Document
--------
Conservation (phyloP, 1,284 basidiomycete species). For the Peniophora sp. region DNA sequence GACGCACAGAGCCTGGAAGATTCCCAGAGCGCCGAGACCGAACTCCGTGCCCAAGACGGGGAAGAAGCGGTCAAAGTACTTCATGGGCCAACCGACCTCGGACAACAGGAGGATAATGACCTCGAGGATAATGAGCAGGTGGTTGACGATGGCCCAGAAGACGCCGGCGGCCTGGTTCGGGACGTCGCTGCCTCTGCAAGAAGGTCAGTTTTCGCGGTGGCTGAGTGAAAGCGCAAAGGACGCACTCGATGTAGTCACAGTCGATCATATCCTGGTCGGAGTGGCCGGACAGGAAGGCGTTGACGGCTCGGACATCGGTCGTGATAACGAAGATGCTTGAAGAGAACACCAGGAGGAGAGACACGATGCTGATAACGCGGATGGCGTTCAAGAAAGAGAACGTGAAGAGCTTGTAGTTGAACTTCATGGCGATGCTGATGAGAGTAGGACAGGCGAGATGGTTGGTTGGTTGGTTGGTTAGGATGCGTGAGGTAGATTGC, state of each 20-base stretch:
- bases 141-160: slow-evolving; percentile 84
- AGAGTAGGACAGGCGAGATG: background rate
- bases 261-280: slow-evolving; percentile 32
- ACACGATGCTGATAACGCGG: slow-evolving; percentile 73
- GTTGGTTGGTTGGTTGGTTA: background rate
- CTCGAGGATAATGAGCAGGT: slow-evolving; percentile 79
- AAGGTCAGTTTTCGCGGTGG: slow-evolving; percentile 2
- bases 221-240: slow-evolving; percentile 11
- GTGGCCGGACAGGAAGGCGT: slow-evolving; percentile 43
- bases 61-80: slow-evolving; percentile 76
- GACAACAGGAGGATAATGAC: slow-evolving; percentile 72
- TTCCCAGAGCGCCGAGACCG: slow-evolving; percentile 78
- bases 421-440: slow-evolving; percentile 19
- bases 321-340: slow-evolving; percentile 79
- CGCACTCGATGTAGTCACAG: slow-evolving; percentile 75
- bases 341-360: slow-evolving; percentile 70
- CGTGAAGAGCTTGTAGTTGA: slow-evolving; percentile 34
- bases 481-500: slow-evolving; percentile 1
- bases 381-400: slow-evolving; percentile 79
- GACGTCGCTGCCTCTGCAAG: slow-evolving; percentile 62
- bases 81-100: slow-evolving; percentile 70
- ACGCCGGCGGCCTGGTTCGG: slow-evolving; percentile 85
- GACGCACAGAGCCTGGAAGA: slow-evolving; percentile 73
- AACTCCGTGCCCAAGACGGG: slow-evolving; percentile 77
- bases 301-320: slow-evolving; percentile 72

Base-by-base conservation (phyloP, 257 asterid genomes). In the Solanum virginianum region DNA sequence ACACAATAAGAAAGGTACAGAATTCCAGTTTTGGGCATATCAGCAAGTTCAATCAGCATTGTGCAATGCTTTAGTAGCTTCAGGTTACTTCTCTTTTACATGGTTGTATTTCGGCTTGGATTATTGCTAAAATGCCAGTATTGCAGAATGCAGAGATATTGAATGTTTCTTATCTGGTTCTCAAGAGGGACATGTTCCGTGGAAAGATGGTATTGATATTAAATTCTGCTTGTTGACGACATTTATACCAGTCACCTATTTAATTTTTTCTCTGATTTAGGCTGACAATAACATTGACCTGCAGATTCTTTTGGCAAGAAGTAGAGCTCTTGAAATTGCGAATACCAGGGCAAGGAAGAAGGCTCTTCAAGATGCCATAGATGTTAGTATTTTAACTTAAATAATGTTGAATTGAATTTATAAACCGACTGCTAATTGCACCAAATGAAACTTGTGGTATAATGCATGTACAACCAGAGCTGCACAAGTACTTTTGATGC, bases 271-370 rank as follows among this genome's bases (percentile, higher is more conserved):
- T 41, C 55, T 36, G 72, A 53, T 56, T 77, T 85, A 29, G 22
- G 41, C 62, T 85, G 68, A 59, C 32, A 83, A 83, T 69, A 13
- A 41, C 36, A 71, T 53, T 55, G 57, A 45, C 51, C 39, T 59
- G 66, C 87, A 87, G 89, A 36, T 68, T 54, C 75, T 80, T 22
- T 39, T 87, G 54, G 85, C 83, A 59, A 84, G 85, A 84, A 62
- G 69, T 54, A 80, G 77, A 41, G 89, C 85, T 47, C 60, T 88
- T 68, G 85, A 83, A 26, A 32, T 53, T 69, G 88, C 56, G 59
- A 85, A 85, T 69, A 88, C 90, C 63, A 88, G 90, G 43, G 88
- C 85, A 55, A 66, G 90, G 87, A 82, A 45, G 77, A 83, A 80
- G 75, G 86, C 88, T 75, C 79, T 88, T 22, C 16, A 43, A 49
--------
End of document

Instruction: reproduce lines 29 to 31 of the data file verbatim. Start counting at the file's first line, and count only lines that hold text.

- G 41, C 62, T 85, G 68, A 59, C 32, A 83, A 83, T 69, A 13
- A 41, C 36, A 71, T 53, T 55, G 57, A 45, C 51, C 39, T 59
- G 66, C 87, A 87, G 89, A 36, T 68, T 54, C 75, T 80, T 22